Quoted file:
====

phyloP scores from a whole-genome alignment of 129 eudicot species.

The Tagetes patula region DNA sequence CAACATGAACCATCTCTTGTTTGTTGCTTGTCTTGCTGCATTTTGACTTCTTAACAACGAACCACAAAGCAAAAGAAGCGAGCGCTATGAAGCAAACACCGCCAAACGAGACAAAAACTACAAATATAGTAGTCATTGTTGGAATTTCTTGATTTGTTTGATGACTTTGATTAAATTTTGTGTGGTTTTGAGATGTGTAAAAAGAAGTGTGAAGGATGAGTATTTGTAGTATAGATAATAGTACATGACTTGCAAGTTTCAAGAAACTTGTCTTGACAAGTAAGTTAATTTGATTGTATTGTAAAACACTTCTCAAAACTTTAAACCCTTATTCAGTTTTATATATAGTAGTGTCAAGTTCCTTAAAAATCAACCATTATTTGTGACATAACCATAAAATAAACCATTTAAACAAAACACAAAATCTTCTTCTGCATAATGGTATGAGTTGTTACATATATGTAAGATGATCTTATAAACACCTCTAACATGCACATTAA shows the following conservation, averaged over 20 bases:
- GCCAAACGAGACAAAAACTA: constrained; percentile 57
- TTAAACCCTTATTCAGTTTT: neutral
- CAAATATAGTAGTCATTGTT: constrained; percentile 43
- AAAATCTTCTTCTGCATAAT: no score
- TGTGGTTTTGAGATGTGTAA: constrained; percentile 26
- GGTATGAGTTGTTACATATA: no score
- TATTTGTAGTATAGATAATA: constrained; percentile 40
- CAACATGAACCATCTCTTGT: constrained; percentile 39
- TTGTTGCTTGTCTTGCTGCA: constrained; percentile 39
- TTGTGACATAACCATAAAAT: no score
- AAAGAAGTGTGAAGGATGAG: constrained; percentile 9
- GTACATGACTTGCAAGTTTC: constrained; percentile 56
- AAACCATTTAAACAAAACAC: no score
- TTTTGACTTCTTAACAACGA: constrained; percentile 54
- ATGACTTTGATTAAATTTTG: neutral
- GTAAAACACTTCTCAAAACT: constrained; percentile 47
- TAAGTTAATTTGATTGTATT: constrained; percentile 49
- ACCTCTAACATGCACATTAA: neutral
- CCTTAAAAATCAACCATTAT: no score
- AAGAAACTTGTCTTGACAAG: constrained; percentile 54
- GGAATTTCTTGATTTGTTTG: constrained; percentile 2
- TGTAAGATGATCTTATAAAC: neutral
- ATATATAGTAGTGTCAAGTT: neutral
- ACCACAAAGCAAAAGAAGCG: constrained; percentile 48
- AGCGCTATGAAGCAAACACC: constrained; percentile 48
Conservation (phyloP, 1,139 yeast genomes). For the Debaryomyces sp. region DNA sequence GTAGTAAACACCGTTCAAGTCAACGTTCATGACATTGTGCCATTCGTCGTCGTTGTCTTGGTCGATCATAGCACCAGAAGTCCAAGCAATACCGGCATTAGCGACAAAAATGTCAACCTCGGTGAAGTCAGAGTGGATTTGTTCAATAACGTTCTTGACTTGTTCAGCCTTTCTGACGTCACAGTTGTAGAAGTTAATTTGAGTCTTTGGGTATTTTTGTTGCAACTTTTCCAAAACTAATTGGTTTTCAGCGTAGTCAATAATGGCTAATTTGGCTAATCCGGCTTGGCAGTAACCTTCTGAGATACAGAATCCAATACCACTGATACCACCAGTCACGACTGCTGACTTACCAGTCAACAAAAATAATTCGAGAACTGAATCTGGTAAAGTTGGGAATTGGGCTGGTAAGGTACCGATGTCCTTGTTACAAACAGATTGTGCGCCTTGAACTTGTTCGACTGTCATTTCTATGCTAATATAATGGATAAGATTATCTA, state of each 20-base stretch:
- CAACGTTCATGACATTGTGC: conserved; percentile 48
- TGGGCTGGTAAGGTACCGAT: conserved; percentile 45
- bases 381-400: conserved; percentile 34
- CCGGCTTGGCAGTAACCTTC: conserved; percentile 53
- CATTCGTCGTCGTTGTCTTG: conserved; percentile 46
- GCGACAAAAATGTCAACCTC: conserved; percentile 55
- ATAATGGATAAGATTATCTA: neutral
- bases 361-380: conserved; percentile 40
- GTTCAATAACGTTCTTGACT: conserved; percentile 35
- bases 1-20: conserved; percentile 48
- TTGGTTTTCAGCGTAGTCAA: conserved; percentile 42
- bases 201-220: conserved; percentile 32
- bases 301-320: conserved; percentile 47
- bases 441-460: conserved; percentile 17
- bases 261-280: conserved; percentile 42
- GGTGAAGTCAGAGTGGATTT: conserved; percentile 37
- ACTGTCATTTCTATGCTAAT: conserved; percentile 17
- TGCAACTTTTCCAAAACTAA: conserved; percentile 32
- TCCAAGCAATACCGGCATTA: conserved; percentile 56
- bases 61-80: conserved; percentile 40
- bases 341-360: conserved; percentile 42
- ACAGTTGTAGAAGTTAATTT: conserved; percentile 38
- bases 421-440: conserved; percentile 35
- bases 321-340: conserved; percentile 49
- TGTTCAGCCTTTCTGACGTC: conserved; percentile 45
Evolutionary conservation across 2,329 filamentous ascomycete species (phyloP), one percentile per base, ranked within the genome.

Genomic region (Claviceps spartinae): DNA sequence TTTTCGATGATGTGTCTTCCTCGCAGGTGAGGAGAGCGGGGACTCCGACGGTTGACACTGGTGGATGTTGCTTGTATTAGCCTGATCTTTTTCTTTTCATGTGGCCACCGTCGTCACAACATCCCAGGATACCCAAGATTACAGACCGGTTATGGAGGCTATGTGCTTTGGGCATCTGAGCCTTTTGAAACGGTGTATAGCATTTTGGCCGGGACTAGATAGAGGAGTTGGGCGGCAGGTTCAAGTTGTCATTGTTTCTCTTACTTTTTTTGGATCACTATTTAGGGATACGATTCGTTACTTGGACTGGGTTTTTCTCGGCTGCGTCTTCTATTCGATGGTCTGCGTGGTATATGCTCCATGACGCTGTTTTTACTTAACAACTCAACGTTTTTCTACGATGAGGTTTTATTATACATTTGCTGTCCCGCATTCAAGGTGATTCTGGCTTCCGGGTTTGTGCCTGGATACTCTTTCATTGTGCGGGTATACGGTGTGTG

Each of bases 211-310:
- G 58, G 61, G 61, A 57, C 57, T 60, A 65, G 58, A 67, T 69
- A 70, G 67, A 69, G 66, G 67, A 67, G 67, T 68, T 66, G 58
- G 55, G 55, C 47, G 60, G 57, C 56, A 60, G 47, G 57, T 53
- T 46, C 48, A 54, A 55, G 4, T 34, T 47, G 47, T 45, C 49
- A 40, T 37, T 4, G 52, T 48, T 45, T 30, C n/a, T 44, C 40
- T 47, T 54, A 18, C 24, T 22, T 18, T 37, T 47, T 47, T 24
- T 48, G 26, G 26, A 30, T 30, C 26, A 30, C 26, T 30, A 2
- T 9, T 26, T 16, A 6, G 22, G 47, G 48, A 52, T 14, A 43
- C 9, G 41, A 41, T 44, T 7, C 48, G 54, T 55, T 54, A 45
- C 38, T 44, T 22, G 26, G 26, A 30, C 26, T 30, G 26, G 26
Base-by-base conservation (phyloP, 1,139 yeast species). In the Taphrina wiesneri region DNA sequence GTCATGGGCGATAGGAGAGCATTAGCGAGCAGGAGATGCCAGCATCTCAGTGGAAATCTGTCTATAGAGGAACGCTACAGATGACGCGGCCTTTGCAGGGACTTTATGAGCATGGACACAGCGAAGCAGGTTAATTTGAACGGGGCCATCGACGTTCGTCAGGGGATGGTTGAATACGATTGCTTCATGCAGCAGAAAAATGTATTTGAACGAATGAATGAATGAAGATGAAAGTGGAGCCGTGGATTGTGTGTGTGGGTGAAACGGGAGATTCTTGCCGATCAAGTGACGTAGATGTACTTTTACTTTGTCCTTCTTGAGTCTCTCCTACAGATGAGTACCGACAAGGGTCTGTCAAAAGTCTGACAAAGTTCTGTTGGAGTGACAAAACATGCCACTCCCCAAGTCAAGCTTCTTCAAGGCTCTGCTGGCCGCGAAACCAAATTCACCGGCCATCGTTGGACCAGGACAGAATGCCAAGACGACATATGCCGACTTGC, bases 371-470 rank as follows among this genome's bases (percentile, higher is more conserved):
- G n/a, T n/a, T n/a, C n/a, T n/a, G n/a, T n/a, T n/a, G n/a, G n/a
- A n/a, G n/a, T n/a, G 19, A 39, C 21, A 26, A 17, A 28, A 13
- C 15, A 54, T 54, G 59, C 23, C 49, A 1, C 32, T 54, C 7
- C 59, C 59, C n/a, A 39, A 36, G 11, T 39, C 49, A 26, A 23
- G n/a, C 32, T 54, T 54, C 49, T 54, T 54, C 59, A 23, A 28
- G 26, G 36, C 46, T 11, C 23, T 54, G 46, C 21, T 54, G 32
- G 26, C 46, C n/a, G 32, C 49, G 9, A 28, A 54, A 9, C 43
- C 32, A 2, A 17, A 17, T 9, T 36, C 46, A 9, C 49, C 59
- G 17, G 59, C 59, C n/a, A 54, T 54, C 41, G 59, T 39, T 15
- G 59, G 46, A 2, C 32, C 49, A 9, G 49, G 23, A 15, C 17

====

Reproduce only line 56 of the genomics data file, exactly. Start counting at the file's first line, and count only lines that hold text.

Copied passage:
Each of bases 211-310: